2008 Subaru Impreza WRX STI

2008 Subaru Impreza WRX STI 2008 Subaru Impreza WRX STI
First Drive Review

They say we all have to grow up sooner or later, and it appears that the Subaru Impreza WRX STI, one of autodom's brashest bad-boy sedans, has succumbed to this somber inevitability, at least to some degree. Unveiled at October's Tokyo motor show, the STI has morphed from a bellicose little four-door into a five-door hatchback, and its you-talkin'-to- me? persona has been tempered by adult concerns such as general utility and comfort.

A Disturbing Trend: Not Much More Power

This is not to say that the latest STI is some sort of relaxed-fit, middle-aged shadow of its former self. A new variable-valve-timing system and new IHI turbos give the output of the STI's turbocharged and intercooled flat-four engines—2.0 liters in Japan, 2.5 liters in the U.S.—a small but useful bump. At the L.A. auto show, Subaru revealed the U.S.-market specifics: 305 hp, 12 more than the previous 293, and the same 290 pound-feet but it peaks 400 rpm earlier.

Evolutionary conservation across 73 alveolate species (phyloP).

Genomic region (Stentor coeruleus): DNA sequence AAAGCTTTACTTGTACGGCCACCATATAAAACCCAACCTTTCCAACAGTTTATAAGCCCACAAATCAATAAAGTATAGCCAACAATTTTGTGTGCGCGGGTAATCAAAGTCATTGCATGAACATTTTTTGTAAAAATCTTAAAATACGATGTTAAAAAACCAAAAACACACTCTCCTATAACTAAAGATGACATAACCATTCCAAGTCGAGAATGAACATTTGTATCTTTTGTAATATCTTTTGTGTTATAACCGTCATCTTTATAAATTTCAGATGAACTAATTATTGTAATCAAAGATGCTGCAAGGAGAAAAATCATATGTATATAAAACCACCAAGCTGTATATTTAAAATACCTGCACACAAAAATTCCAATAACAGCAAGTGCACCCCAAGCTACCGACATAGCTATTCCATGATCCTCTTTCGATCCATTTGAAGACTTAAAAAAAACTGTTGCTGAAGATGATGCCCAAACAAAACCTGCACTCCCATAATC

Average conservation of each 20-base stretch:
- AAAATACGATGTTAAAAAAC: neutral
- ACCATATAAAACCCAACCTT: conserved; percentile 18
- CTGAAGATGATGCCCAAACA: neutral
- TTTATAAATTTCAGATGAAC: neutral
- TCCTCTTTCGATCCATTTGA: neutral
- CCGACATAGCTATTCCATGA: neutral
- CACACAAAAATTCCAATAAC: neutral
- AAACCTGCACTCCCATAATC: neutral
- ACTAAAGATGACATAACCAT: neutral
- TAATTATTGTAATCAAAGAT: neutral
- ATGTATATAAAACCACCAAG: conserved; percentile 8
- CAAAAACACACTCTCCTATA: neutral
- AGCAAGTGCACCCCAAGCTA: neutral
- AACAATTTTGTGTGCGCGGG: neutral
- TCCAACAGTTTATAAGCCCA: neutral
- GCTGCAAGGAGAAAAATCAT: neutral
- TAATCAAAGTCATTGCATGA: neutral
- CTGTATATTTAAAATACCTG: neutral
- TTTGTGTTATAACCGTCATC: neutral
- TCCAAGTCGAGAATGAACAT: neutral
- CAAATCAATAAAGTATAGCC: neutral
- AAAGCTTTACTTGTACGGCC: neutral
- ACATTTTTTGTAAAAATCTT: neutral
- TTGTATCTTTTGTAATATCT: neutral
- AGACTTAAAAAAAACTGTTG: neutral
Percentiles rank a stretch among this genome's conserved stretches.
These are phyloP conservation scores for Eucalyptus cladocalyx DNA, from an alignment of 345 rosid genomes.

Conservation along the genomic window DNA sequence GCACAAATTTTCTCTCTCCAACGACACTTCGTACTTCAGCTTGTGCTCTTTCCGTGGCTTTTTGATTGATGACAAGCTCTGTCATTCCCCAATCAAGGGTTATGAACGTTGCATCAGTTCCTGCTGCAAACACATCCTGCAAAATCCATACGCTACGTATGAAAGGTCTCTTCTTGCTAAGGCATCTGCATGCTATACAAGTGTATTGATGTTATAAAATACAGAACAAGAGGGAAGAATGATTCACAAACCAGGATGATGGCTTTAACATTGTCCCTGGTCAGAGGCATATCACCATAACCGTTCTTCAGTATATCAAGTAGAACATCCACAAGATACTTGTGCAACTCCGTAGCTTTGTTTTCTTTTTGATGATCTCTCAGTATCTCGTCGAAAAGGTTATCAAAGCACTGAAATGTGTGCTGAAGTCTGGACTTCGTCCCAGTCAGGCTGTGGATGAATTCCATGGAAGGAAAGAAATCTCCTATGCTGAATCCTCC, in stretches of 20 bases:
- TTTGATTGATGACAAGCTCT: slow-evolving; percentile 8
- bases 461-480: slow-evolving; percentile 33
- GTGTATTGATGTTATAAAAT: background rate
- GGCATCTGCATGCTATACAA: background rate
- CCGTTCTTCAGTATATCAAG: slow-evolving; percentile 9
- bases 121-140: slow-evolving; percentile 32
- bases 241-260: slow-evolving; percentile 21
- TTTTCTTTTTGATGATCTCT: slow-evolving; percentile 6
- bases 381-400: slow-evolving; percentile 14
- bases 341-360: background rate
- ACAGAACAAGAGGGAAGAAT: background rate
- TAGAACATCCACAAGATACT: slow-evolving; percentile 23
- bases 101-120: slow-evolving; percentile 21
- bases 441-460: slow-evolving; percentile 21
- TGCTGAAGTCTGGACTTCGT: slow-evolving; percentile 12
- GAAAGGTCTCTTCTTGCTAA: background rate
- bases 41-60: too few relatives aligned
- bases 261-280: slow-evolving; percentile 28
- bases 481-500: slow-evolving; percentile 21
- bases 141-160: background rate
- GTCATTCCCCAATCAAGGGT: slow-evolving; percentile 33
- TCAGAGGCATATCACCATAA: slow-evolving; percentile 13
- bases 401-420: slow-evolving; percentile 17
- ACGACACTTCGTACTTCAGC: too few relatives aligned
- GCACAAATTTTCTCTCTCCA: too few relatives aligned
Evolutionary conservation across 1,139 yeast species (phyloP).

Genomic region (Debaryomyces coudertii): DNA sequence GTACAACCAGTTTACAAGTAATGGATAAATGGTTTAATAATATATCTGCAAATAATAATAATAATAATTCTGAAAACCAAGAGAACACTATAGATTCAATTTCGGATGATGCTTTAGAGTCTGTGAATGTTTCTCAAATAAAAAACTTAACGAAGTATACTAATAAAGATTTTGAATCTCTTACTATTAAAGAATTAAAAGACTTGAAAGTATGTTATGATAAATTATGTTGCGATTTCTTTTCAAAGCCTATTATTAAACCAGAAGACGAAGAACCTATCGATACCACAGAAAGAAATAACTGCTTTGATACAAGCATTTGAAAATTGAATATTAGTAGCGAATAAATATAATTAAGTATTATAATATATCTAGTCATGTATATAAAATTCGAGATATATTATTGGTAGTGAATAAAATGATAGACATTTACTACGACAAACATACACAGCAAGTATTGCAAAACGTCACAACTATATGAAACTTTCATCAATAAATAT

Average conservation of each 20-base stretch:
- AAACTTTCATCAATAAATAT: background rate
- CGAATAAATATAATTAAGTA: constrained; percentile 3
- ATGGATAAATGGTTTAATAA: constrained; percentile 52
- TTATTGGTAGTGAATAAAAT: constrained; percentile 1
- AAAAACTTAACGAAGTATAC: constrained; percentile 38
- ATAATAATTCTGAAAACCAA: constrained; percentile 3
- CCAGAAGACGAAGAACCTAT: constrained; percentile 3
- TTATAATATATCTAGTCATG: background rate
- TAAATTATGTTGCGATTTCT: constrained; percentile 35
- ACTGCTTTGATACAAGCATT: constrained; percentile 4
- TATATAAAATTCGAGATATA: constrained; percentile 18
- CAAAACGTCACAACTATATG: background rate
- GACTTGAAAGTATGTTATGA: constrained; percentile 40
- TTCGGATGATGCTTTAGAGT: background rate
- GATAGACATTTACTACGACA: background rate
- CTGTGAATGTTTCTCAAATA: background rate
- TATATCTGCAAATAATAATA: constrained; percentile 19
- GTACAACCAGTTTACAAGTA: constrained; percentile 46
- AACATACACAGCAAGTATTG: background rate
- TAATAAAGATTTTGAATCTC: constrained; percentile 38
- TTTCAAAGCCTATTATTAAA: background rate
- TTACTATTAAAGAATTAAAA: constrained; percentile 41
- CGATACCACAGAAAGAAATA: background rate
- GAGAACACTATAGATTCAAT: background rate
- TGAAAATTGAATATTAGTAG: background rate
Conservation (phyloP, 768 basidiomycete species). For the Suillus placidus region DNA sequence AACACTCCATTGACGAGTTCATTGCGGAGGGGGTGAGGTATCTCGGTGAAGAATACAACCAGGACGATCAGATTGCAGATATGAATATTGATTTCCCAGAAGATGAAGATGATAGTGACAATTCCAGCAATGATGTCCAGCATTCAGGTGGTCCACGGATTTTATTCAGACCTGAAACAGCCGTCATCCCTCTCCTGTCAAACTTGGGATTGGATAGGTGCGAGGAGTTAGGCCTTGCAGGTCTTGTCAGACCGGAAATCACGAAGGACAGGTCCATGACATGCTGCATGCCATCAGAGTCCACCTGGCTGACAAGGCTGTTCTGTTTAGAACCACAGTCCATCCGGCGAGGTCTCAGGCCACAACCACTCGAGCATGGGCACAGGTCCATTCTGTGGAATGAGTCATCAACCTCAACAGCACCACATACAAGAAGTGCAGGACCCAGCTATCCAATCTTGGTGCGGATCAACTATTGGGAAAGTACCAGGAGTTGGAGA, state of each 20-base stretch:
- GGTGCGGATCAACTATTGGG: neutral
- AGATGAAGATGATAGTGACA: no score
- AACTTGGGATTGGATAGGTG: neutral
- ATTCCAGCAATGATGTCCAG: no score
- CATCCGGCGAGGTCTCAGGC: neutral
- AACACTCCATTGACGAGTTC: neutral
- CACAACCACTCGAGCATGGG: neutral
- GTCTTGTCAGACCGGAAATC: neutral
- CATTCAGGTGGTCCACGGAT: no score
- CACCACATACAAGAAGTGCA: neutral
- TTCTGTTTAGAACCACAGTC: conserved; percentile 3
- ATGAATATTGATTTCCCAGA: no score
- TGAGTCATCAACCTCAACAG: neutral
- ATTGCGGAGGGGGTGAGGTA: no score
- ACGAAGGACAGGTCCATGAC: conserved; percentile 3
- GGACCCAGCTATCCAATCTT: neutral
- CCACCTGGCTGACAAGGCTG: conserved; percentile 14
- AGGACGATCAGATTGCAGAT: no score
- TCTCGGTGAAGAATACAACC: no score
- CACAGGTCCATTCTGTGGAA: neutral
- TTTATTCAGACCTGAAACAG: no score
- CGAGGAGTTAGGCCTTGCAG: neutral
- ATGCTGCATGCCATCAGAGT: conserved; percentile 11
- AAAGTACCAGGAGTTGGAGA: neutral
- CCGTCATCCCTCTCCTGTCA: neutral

The flat-four propels a hatchback that's slightly bigger than its predecessor. Overall length has shrunk 2.0 inches to 173.8, but width (70.7 inches) has expanded 2.2 inches, the roof is 58.1 inches tall, and the wheelbase has stretched 3.7 inches to 103.1, a key element in ride quality, which figures to be considerably more civilized.

Expanded dimensions, plus comprehensive body-shell stiffening and extensive (and seemingly effective) work in the area of sound deadening, yield higher curb weights—a claimed 3400 pounds for the U.S. car. The last STI we tested ["Bad Boy Sedans," February 2005] weighed 3308, which means the new car won't likely accelerate any quicker than the previous STI (0 to 60 in 4.9 seconds, the quarter-mile in 13.4 seconds).